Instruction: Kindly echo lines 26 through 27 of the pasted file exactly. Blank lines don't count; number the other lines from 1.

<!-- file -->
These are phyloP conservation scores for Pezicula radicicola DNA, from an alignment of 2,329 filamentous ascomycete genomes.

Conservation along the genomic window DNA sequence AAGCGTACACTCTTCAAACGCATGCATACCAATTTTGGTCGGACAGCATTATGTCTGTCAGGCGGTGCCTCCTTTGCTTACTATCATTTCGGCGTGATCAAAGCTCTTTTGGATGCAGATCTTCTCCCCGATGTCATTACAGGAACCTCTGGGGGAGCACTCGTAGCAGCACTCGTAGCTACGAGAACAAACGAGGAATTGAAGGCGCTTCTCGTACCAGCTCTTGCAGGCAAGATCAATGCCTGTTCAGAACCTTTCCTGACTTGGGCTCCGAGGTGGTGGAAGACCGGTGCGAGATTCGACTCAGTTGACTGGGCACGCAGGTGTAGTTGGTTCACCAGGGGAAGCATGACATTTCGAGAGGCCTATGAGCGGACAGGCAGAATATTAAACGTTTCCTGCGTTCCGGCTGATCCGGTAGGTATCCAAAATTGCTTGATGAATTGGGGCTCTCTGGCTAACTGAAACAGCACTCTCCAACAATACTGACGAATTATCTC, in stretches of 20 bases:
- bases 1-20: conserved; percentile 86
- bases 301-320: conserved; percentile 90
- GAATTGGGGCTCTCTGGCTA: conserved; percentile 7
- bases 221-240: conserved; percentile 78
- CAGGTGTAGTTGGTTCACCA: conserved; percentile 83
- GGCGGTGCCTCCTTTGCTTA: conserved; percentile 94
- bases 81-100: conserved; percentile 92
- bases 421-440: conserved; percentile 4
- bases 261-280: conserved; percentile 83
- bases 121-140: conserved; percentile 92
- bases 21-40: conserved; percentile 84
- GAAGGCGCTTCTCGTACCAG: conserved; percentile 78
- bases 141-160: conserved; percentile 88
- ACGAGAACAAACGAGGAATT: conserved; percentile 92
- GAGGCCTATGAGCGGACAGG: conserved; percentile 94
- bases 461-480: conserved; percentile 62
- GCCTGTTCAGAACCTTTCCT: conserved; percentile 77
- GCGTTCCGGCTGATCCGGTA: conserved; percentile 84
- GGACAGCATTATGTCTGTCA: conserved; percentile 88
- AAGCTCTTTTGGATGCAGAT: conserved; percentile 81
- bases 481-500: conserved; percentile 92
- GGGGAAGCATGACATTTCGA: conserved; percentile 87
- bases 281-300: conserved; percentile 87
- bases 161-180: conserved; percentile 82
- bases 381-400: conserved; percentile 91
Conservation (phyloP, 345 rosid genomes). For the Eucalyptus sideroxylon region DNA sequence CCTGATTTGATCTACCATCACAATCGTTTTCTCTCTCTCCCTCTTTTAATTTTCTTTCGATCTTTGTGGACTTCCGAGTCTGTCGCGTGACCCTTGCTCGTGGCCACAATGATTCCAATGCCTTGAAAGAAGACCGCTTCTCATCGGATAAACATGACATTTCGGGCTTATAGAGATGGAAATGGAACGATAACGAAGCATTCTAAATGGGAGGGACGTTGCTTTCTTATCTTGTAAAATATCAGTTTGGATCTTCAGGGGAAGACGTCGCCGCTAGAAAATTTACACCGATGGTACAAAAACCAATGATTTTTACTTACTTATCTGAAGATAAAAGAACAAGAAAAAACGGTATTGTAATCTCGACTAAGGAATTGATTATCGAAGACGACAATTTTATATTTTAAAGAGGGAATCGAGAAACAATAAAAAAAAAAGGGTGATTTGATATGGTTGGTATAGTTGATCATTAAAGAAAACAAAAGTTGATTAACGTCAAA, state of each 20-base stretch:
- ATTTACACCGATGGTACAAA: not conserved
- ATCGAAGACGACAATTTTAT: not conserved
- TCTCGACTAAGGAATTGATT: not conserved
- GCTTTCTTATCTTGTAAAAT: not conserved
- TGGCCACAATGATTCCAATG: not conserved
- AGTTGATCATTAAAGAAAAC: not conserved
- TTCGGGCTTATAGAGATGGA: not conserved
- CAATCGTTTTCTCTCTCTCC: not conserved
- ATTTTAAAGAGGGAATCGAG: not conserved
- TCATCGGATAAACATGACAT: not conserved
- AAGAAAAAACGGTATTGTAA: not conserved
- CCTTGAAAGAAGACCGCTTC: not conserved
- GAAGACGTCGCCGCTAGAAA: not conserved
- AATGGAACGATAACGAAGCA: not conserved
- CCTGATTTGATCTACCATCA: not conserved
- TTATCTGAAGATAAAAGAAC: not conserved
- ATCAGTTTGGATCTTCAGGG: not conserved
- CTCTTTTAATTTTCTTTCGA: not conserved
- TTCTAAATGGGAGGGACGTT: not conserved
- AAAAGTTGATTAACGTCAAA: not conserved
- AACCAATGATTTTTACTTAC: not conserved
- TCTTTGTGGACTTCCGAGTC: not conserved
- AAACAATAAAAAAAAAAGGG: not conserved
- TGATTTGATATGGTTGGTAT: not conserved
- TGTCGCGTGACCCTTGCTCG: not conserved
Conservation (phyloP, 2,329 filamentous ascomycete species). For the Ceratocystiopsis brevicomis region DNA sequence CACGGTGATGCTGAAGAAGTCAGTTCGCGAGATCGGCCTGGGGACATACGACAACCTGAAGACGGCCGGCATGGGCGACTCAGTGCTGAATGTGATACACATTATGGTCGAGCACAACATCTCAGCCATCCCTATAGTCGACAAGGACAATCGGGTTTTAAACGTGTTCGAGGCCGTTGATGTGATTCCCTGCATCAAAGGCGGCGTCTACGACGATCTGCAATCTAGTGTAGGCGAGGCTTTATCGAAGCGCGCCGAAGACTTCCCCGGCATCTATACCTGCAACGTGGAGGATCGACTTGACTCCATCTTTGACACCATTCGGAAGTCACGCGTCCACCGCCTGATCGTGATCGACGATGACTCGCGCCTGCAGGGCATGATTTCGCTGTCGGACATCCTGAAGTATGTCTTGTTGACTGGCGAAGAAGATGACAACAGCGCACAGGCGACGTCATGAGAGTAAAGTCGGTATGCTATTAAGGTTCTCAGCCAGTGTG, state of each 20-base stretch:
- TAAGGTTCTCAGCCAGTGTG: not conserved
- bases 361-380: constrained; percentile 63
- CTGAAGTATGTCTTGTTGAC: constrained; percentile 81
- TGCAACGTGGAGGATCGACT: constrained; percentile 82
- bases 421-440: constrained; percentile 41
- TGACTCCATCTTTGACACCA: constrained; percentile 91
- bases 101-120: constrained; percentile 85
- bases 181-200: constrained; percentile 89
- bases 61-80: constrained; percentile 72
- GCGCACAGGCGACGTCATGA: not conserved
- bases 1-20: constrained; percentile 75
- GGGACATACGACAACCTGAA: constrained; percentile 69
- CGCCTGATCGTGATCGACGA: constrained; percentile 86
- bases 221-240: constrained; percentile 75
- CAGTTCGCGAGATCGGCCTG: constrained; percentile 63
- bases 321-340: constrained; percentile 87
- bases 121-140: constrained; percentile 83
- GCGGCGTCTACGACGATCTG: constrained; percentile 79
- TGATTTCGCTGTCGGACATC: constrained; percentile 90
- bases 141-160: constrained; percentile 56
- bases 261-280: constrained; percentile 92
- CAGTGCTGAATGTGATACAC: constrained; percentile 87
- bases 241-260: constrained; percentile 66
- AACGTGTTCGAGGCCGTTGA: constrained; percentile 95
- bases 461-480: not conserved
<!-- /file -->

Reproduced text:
- bases 161-180: conserved; percentile 82
- bases 381-400: conserved; percentile 91